To identify duplicate content, try the Duplicate Page Finder. Input the URLs you want to compare, check the results, and make any relevant changes.
5. Check your inbound links
An inbound link is a link coming from another site to your own website. You need to check that all of your links work and lead to clear, relevant, up to date content. If not, fix the links to improve the user experience on your website. User experience and good quality inbound links can improve your rankings.
6. Decrease Site Load Time
A slow website really is a dealbreaker for search engines and site visitors. Poor loading times can hinder the user experience, which in turn affects your Google rankings. Check your page loading times using Google’s PageSpeed Insights tool:
Once you run the analysis, Google offers some tips for improving page speed to follow.
7. Create content that provides insights to your target audience
Reduce your bounce rate by providing interesting, informative content to your audience. Make it relevant to your site, your service and your target audience to keep people on your pages.
You can track how your website is performing by using a tool like Google analytics.
Google Analytics is used to track your website activity, including the amount of sessions (how long visitors are on your site), pages visited per session, bounce rate and other statistics that are useful. This includes how people are accessing your site. As mobile traffic is so common now, it is important to find out how people are accessing your site and what content is performing well.
8. Avoid Keyword Stuffing in your content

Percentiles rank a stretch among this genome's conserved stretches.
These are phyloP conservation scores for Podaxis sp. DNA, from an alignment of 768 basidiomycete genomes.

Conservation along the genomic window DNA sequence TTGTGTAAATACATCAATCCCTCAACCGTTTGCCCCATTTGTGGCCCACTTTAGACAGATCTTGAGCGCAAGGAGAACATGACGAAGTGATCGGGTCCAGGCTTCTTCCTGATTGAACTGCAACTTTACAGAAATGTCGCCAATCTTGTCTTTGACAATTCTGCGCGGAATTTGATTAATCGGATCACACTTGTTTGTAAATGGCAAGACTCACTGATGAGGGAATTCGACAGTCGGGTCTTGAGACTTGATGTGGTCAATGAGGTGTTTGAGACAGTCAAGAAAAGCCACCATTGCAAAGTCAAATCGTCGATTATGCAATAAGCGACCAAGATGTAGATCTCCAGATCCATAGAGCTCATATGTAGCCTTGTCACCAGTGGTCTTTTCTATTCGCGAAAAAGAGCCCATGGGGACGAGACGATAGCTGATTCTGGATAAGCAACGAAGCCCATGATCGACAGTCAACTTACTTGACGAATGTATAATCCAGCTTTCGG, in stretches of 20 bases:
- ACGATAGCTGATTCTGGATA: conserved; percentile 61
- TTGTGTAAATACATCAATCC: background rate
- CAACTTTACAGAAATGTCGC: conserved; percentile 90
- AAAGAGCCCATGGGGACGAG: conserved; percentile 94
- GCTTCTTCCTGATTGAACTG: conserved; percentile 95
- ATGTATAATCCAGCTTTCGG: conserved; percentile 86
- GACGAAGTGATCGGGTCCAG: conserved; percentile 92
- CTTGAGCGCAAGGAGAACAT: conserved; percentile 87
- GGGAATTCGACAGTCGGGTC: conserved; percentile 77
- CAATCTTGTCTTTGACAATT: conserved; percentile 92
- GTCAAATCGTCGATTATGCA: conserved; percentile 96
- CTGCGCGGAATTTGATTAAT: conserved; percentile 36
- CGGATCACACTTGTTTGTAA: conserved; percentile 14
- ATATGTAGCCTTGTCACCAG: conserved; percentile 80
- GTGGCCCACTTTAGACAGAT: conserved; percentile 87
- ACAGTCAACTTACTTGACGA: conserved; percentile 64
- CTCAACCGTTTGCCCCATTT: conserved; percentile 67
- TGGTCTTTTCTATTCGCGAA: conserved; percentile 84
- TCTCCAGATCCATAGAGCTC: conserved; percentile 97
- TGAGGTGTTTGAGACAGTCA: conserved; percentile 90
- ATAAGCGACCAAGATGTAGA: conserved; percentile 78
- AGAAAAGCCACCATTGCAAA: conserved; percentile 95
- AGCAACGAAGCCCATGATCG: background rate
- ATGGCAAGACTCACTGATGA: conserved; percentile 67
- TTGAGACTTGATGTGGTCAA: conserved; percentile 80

In the old days keywords were everything. These days, keywords are just as important, but not as important in how you use them. Keyword stuffing is a huge issue with rankings. Avoid keyword stuffing by making not only unique content, but content that is relevant to your site or service, that flows naturally and that also adds value to your audience.
9. Don’t over optimise your site
Being natural and unique is everything for SEO.
Over-optimisation involves making too many SEO improvements which leads Google to question why your website has so many things going on at once. It isn’t natural, and it will create a red flag for Google bots and for those visiting your website. The more you think you are optimising, the more overboard you can go. If you do make changes to your site, try not to do it all at the same time to avoid the all important red flags for search engines.
10. Increase Page Security
Ensure your site is an HTTPS rather than http. This is an easy to do but important task on your check list. Your hosting company should be able to provide an SSL certificate for your website, although some companies may charge for it. It is worth the move to provide better security and trust on your site. For e-commerce sites and those taking payments, it is vital.
If you are looking to optimise your website and need help or advice. Feel free to contact me for more advice or a no-obligation quote.